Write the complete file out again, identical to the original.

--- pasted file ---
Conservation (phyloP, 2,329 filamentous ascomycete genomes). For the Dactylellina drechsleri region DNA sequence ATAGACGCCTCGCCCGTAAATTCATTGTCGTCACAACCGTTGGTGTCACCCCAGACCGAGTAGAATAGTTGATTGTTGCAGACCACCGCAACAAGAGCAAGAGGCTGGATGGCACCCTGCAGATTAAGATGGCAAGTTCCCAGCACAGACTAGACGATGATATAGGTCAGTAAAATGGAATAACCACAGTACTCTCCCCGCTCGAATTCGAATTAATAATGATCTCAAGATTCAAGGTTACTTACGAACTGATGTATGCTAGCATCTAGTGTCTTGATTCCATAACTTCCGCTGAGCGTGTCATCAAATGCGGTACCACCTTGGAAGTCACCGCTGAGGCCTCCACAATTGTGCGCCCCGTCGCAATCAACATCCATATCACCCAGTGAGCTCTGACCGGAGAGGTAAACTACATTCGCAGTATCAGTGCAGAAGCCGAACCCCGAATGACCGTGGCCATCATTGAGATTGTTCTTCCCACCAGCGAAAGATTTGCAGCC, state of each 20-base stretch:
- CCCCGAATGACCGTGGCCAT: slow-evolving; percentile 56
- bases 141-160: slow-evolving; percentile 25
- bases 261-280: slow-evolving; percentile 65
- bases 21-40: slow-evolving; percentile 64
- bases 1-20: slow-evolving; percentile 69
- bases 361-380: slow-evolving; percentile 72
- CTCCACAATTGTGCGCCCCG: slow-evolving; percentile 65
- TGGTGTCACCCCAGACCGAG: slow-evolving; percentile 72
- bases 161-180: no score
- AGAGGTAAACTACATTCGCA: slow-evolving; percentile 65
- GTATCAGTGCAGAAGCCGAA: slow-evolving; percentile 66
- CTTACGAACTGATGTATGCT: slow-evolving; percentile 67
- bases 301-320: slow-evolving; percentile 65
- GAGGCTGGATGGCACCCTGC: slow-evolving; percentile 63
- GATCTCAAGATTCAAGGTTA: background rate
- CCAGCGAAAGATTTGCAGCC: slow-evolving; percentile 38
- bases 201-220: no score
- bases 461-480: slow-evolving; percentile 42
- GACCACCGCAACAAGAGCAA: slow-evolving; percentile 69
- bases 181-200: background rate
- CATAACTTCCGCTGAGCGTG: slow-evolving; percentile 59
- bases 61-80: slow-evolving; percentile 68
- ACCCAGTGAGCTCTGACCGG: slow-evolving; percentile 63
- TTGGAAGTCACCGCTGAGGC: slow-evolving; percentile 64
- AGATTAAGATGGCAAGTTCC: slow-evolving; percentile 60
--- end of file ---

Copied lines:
Conservation (phyloP, 2,329 filamentous ascomycete genomes). For the Dactylellina drechsleri region DNA sequence ATAGACGCCTCGCCCGTAAATTCATTGTCGTCACAACCGTTGGTGTCACCCCAGACCGAGTAGAATAGTTGATTGTTGCAGACCACCGCAACAAGAGCAAGAGGCTGGATGGCACCCTGCAGATTAAGATGGCAAGTTCCCAGCACAGACTAGACGATGATATAGGTCAGTAAAATGGAATAACCACAGTACTCTCCCCGCTCGAATTCGAATTAATAATGATCTCAAGATTCAAGGTTACTTACGAACTGATGTATGCTAGCATCTAGTGTCTTGATTCCATAACTTCCGCTGAGCGTGTCATCAAATGCGGTACCACCTTGGAAGTCACCGCTGAGGCCTCCACAATTGTGCGCCCCGTCGCAATCAACATCCATATCACCCAGTGAGCTCTGACCGGAGAGGTAAACTACATTCGCAGTATCAGTGCAGAAGCCGAACCCCGAATGACCGTGGCCATCATTGAGATTGTTCTTCCCACCAGCGAAAGATTTGCAGCC, state of each 20-base stretch:
- CCCCGAATGACCGTGGCCAT: slow-evolving; percentile 56
- bases 141-160: slow-evolving; percentile 25
- bases 261-280: slow-evolving; percentile 65
- bases 21-40: slow-evolving; percentile 64
- bases 1-20: slow-evolving; percentile 69
- bases 361-380: slow-evolving; percentile 72
- CTCCACAATTGTGCGCCCCG: slow-evolving; percentile 65
- TGGTGTCACCCCAGACCGAG: slow-evolving; percentile 72
- bases 161-180: no score
- AGAGGTAAACTACATTCGCA: slow-evolving; percentile 65
- GTATCAGTGCAGAAGCCGAA: slow-evolving; percentile 66
- CTTACGAACTGATGTATGCT: slow-evolving; percentile 67
- bases 301-320: slow-evolving; percentile 65
- GAGGCTGGATGGCACCCTGC: slow-evolving; percentile 63
- GATCTCAAGATTCAAGGTTA: background rate
- CCAGCGAAAGATTTGCAGCC: slow-evolving; percentile 38
- bases 201-220: no score
- bases 461-480: slow-evolving; percentile 42
- GACCACCGCAACAAGAGCAA: slow-evolving; percentile 69
- bases 181-200: background rate
- CATAACTTCCGCTGAGCGTG: slow-evolving; percentile 59
- bases 61-80: slow-evolving; percentile 68
- ACCCAGTGAGCTCTGACCGG: slow-evolving; percentile 63
- TTGGAAGTCACCGCTGAGGC: slow-evolving; percentile 64
- AGATTAAGATGGCAAGTTCC: slow-evolving; percentile 60